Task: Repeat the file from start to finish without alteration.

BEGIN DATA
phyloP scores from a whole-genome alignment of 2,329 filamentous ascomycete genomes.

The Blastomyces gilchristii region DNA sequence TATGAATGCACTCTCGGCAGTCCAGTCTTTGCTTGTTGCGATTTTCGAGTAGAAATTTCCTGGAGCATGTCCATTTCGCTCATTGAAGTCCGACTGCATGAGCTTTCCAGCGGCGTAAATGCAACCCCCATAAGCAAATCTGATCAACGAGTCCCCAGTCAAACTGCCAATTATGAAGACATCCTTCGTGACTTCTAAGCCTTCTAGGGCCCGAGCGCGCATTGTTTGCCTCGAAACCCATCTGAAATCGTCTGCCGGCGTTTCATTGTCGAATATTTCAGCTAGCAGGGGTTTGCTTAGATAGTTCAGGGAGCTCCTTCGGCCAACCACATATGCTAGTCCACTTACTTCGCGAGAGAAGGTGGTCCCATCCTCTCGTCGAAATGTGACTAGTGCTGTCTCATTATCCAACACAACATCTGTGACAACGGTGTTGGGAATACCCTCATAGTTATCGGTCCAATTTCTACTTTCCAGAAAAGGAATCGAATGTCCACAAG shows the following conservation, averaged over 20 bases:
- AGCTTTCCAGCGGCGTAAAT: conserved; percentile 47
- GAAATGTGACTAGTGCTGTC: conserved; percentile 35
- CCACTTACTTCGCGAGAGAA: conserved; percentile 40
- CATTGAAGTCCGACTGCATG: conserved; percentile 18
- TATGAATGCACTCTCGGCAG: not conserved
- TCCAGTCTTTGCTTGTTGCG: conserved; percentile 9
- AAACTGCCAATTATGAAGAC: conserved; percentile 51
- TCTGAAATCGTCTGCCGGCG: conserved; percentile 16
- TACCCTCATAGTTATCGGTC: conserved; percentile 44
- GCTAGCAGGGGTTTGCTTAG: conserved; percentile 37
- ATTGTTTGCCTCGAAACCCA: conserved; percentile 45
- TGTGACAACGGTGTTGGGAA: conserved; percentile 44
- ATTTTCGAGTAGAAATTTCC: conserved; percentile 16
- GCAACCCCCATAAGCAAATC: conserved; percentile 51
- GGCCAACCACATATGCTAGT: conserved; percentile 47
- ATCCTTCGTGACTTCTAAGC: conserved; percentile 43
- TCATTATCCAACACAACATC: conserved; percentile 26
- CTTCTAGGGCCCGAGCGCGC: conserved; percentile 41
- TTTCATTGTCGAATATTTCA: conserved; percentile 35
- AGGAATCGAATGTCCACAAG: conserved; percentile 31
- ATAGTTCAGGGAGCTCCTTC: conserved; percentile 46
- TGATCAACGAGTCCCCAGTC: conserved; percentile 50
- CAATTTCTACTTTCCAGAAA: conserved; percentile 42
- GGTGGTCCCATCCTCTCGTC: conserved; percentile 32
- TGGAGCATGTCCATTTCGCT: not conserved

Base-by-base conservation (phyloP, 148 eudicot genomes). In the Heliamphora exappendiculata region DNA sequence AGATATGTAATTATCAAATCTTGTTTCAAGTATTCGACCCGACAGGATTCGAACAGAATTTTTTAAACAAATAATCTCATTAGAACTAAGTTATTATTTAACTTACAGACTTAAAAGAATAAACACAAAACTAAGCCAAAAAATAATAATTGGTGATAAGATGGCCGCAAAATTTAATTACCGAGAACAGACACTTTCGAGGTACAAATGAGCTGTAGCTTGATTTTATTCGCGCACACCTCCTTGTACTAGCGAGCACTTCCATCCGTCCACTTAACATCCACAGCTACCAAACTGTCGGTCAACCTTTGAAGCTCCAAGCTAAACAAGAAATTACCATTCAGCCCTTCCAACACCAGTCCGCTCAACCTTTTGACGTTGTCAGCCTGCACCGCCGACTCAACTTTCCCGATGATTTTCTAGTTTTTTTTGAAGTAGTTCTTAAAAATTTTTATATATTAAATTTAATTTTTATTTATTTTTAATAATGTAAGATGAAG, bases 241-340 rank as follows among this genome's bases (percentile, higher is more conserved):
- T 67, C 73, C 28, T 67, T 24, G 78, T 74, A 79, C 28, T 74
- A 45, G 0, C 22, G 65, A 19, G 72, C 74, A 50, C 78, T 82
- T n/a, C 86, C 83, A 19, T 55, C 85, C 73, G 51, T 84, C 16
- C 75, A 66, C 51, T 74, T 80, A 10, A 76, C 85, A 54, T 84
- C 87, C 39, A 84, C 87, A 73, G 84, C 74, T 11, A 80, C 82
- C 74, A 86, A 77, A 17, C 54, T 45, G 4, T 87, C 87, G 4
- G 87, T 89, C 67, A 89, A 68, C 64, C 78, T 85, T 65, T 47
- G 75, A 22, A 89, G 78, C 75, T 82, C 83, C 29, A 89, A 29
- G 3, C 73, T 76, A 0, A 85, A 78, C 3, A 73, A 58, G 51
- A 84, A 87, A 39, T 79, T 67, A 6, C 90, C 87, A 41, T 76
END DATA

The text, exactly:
phyloP scores from a whole-genome alignment of 2,329 filamentous ascomycete genomes.

The Blastomyces gilchristii region DNA sequence TATGAATGCACTCTCGGCAGTCCAGTCTTTGCTTGTTGCGATTTTCGAGTAGAAATTTCCTGGAGCATGTCCATTTCGCTCATTGAAGTCCGACTGCATGAGCTTTCCAGCGGCGTAAATGCAACCCCCATAAGCAAATCTGATCAACGAGTCCCCAGTCAAACTGCCAATTATGAAGACATCCTTCGTGACTTCTAAGCCTTCTAGGGCCCGAGCGCGCATTGTTTGCCTCGAAACCCATCTGAAATCGTCTGCCGGCGTTTCATTGTCGAATATTTCAGCTAGCAGGGGTTTGCTTAGATAGTTCAGGGAGCTCCTTCGGCCAACCACATATGCTAGTCCACTTACTTCGCGAGAGAAGGTGGTCCCATCCTCTCGTCGAAATGTGACTAGTGCTGTCTCATTATCCAACACAACATCTGTGACAACGGTGTTGGGAATACCCTCATAGTTATCGGTCCAATTTCTACTTTCCAGAAAAGGAATCGAATGTCCACAAG shows the following conservation, averaged over 20 bases:
- AGCTTTCCAGCGGCGTAAAT: conserved; percentile 47
- GAAATGTGACTAGTGCTGTC: conserved; percentile 35
- CCACTTACTTCGCGAGAGAA: conserved; percentile 40
- CATTGAAGTCCGACTGCATG: conserved; percentile 18
- TATGAATGCACTCTCGGCAG: not conserved
- TCCAGTCTTTGCTTGTTGCG: conserved; percentile 9
- AAACTGCCAATTATGAAGAC: conserved; percentile 51
- TCTGAAATCGTCTGCCGGCG: conserved; percentile 16
- TACCCTCATAGTTATCGGTC: conserved; percentile 44
- GCTAGCAGGGGTTTGCTTAG: conserved; percentile 37
- ATTGTTTGCCTCGAAACCCA: conserved; percentile 45
- TGTGACAACGGTGTTGGGAA: conserved; percentile 44
- ATTTTCGAGTAGAAATTTCC: conserved; percentile 16
- GCAACCCCCATAAGCAAATC: conserved; percentile 51
- GGCCAACCACATATGCTAGT: conserved; percentile 47
- ATCCTTCGTGACTTCTAAGC: conserved; percentile 43
- TCATTATCCAACACAACATC: conserved; percentile 26
- CTTCTAGGGCCCGAGCGCGC: conserved; percentile 41
- TTTCATTGTCGAATATTTCA: conserved; percentile 35
- AGGAATCGAATGTCCACAAG: conserved; percentile 31
- ATAGTTCAGGGAGCTCCTTC: conserved; percentile 46
- TGATCAACGAGTCCCCAGTC: conserved; percentile 50
- CAATTTCTACTTTCCAGAAA: conserved; percentile 42
- GGTGGTCCCATCCTCTCGTC: conserved; percentile 32
- TGGAGCATGTCCATTTCGCT: not conserved

Base-by-base conservation (phyloP, 148 eudicot genomes). In the Heliamphora exappendiculata region DNA sequence AGATATGTAATTATCAAATCTTGTTTCAAGTATTCGACCCGACAGGATTCGAACAGAATTTTTTAAACAAATAATCTCATTAGAACTAAGTTATTATTTAACTTACAGACTTAAAAGAATAAACACAAAACTAAGCCAAAAAATAATAATTGGTGATAAGATGGCCGCAAAATTTAATTACCGAGAACAGACACTTTCGAGGTACAAATGAGCTGTAGCTTGATTTTATTCGCGCACACCTCCTTGTACTAGCGAGCACTTCCATCCGTCCACTTAACATCCACAGCTACCAAACTGTCGGTCAACCTTTGAAGCTCCAAGCTAAACAAGAAATTACCATTCAGCCCTTCCAACACCAGTCCGCTCAACCTTTTGACGTTGTCAGCCTGCACCGCCGACTCAACTTTCCCGATGATTTTCTAGTTTTTTTTGAAGTAGTTCTTAAAAATTTTTATATATTAAATTTAATTTTTATTTATTTTTAATAATGTAAGATGAAG, bases 241-340 rank as follows among this genome's bases (percentile, higher is more conserved):
- T 67, C 73, C 28, T 67, T 24, G 78, T 74, A 79, C 28, T 74
- A 45, G 0, C 22, G 65, A 19, G 72, C 74, A 50, C 78, T 82
- T n/a, C 86, C 83, A 19, T 55, C 85, C 73, G 51, T 84, C 16
- C 75, A 66, C 51, T 74, T 80, A 10, A 76, C 85, A 54, T 84
- C 87, C 39, A 84, C 87, A 73, G 84, C 74, T 11, A 80, C 82
- C 74, A 86, A 77, A 17, C 54, T 45, G 4, T 87, C 87, G 4
- G 87, T 89, C 67, A 89, A 68, C 64, C 78, T 85, T 65, T 47
- G 75, A 22, A 89, G 78, C 75, T 82, C 83, C 29, A 89, A 29
- G 3, C 73, T 76, A 0, A 85, A 78, C 3, A 73, A 58, G 51
- A 84, A 87, A 39, T 79, T 67, A 6, C 90, C 87, A 41, T 76